j. Place the holder in the spectrometer. Obtain your spectrum. Print a hard copy and save your spectrum on the network.

k. Disassemble the sample holder and clean the salt plates again by wiping with a Kim-wipe moistened with absolute alcohol.

l. Return the clean salt plates in their container to the desiccator. Also, return the salt plate holder and O-rings to the deciccator.

5. From the IR spectrum, determine the functional group of your unknown. Your unknown contains carbon, hydrogen, and perhaps oxygen. (Feel free to share spectra with your fellow students or to examine the Aldrich Library of FT-IR Spectra by Charles Pouchert [the index is their catalog].) Once you have determined the functional group, determine the identity of the unknown by matching IR fingerprints and using whatever other information you may have acquired. If you are having difficulty examining the "fingerprint", you may have to expand your spectrum. Some spectra are also available on the Web at NIST. These spectra are gas phased and won't be perfect matches. When you obtain spectra, you may have to "click" Reverse X to get large wavenumbers on the left. Spectra are also available at AIST in Japan. You can then print these reference spectra but first change your printer to "landscape".

Possible unknowns: (Since this experiment does not involve chemical changes, your Reagent Table (Notebook Prelab Write-up, Item 6, "Table of Reagents"), need only contain the name, color, and boiling point of each unknown. Also, there is no rule that you have to look up every compound, you could do several, and other members of your study group could do several. Just don't let one person do all of them and simply copy their work! {Liquids which are colorless like water will not have a color listed. Some editions of the CRC Handbook do not include color. All of the compounds in this experiment are colorless.}) While the list below is alphabetical, you may want to organize them by functional group.)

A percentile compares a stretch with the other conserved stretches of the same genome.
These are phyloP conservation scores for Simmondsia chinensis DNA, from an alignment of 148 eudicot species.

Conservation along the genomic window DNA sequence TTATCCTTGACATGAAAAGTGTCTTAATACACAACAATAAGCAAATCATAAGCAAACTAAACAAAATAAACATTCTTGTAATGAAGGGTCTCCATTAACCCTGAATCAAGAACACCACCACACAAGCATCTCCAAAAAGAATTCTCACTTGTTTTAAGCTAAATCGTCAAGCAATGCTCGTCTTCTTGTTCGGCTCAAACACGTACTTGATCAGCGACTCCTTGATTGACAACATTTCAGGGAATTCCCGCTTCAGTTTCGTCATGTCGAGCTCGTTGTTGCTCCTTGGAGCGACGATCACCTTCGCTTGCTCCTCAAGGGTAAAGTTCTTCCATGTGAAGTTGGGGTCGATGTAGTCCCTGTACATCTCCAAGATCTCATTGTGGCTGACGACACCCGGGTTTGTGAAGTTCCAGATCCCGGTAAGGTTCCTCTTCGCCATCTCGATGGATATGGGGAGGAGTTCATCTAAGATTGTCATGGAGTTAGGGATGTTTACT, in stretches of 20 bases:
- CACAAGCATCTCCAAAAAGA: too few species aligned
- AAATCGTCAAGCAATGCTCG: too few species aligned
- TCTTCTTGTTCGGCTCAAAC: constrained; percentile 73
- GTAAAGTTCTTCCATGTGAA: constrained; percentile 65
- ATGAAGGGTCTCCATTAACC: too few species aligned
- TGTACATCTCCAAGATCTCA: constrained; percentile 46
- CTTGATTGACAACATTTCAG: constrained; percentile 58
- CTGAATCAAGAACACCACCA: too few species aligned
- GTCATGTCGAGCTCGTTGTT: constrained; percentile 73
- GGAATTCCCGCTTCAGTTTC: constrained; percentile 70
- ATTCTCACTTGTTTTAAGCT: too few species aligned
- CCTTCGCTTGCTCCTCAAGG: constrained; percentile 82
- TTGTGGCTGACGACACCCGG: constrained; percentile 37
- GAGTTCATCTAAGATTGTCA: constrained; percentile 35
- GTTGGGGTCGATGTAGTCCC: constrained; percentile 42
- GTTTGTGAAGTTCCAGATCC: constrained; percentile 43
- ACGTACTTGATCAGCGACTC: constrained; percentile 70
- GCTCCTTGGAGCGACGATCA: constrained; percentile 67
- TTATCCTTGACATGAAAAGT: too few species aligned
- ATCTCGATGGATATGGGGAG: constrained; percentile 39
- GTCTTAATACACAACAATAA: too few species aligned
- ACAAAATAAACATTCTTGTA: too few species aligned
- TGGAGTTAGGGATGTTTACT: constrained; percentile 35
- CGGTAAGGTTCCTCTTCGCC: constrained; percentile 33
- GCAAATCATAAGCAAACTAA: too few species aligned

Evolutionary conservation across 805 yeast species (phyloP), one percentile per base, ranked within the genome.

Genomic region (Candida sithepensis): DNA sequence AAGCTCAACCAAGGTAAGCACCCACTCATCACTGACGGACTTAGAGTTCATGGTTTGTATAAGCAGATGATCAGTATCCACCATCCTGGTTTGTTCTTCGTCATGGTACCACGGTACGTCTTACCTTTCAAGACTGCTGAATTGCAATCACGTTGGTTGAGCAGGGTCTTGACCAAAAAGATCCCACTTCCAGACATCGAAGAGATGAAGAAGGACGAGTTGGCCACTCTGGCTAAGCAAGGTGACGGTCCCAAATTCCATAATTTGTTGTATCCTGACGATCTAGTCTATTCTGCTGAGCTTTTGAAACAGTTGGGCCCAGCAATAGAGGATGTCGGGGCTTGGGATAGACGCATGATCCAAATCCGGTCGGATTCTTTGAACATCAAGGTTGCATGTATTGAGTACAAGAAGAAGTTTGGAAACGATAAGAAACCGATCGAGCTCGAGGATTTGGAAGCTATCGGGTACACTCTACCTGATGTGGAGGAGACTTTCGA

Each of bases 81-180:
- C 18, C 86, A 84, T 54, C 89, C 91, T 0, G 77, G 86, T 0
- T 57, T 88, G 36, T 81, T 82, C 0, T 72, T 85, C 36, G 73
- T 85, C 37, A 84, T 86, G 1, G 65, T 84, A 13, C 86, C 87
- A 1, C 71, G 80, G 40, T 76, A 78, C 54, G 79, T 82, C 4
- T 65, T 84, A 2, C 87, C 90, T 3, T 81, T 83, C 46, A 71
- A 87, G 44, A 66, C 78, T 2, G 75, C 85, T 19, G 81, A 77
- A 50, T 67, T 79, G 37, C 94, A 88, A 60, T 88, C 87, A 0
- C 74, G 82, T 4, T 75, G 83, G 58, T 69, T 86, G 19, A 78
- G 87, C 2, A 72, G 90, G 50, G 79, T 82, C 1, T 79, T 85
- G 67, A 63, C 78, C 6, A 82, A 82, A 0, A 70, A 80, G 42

acetone#
acetophenone##
amyl acetate@
p-anisaldehyde**
benzaldehyde
benzene
butyl ether&&
trans-cinnamaldehyde@@
cyclohexane
cyclohexanol
cyclohexanone
cyclohexene
1,4-dioxane
ethyl acetate&
ethyl benzoate*
ethyl ether^
2-heptanone
2-heptyne
hexane
1-hexyne
isopropyl alcohol$
methyl benzoate$$
methyl ethyl ketone%

Compounds are arranged in reference books in a variety of ways. Some are strictly alphabetical, some use older names, some alphabetize using a parent grouping followed by the substituent. Listed below are some of the various names of these unknowns as found in the literature and the Aldrich Catalog.

#acetone is also called: ## acetophenone is also called: @ amyl acetate is also called: ** p-anisaldehyde is also called: &&butyl ether is also called: @@trans-cinnamaldehyde is also called: & ethyl acetate is also called: * ethyl benzoate is also called: ^ ethyl ether is also called: @ isopropyl alcohol is also called: $ methyl benzoate is also called: % methyl ethyl ketone is also called:

6. Be sure to record information about your spectrum in your notebook. (A good rule of thumb is to include the wavelengths of the nine largest peaks and any smaller, but significant, peaks as well as their relative transmittances {s, m, or w for strong, medium, or weak [or the actual transmittance values]}.) Also, turn in a hard copy of your spectrum along with your notebook pages. The spectrum will not be returned.

7. Be able to answer the following:

a. Define: absorption spectrum; spectra; spectrum; transmittance spectrum; cm-1.

b. Explain what problems a "wet" sample would give using the diamond ATR technique and what problems a "wet" sample would give using salt plates. Explain why care must be taken not to touch the surface of the salt plate.

c. What is an IR fingerprint?